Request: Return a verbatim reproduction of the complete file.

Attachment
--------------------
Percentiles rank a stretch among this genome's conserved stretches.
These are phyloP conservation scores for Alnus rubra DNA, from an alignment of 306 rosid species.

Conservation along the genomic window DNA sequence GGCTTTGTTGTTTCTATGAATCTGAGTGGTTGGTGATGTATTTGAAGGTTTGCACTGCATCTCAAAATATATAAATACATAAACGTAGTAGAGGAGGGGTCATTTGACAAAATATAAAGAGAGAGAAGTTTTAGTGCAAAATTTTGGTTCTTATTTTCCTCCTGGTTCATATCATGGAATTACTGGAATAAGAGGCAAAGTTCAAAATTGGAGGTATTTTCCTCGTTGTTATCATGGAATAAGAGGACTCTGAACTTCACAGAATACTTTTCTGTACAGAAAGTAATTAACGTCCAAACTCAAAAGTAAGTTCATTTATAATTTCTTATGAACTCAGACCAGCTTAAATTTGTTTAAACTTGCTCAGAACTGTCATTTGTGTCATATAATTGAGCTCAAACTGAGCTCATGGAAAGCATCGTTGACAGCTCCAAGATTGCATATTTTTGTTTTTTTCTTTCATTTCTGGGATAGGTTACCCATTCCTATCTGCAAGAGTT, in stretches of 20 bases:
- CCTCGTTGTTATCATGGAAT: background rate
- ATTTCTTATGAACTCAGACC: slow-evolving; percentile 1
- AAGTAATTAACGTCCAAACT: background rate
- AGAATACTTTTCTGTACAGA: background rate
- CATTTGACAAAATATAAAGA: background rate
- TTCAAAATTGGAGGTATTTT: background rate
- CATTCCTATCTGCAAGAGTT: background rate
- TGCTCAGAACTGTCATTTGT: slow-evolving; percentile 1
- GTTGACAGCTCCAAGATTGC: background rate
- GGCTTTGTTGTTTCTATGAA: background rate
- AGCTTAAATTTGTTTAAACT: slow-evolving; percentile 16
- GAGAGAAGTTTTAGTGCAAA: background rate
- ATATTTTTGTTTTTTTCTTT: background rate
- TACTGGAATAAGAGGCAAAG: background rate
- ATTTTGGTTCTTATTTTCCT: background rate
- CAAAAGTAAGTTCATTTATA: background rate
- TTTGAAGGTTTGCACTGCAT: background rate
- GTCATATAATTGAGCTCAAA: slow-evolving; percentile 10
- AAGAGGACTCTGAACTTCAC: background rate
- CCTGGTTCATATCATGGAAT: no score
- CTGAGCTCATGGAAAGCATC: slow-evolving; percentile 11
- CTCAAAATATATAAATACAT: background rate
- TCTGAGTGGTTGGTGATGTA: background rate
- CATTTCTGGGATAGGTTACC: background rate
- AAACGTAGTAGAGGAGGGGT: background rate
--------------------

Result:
Percentiles rank a stretch among this genome's conserved stretches.
These are phyloP conservation scores for Alnus rubra DNA, from an alignment of 306 rosid species.

Conservation along the genomic window DNA sequence GGCTTTGTTGTTTCTATGAATCTGAGTGGTTGGTGATGTATTTGAAGGTTTGCACTGCATCTCAAAATATATAAATACATAAACGTAGTAGAGGAGGGGTCATTTGACAAAATATAAAGAGAGAGAAGTTTTAGTGCAAAATTTTGGTTCTTATTTTCCTCCTGGTTCATATCATGGAATTACTGGAATAAGAGGCAAAGTTCAAAATTGGAGGTATTTTCCTCGTTGTTATCATGGAATAAGAGGACTCTGAACTTCACAGAATACTTTTCTGTACAGAAAGTAATTAACGTCCAAACTCAAAAGTAAGTTCATTTATAATTTCTTATGAACTCAGACCAGCTTAAATTTGTTTAAACTTGCTCAGAACTGTCATTTGTGTCATATAATTGAGCTCAAACTGAGCTCATGGAAAGCATCGTTGACAGCTCCAAGATTGCATATTTTTGTTTTTTTCTTTCATTTCTGGGATAGGTTACCCATTCCTATCTGCAAGAGTT, in stretches of 20 bases:
- CCTCGTTGTTATCATGGAAT: background rate
- ATTTCTTATGAACTCAGACC: slow-evolving; percentile 1
- AAGTAATTAACGTCCAAACT: background rate
- AGAATACTTTTCTGTACAGA: background rate
- CATTTGACAAAATATAAAGA: background rate
- TTCAAAATTGGAGGTATTTT: background rate
- CATTCCTATCTGCAAGAGTT: background rate
- TGCTCAGAACTGTCATTTGT: slow-evolving; percentile 1
- GTTGACAGCTCCAAGATTGC: background rate
- GGCTTTGTTGTTTCTATGAA: background rate
- AGCTTAAATTTGTTTAAACT: slow-evolving; percentile 16
- GAGAGAAGTTTTAGTGCAAA: background rate
- ATATTTTTGTTTTTTTCTTT: background rate
- TACTGGAATAAGAGGCAAAG: background rate
- ATTTTGGTTCTTATTTTCCT: background rate
- CAAAAGTAAGTTCATTTATA: background rate
- TTTGAAGGTTTGCACTGCAT: background rate
- GTCATATAATTGAGCTCAAA: slow-evolving; percentile 10
- AAGAGGACTCTGAACTTCAC: background rate
- CCTGGTTCATATCATGGAAT: no score
- CTGAGCTCATGGAAAGCATC: slow-evolving; percentile 11
- CTCAAAATATATAAATACAT: background rate
- TCTGAGTGGTTGGTGATGTA: background rate
- CATTTCTGGGATAGGTTACC: background rate
- AAACGTAGTAGAGGAGGGGT: background rate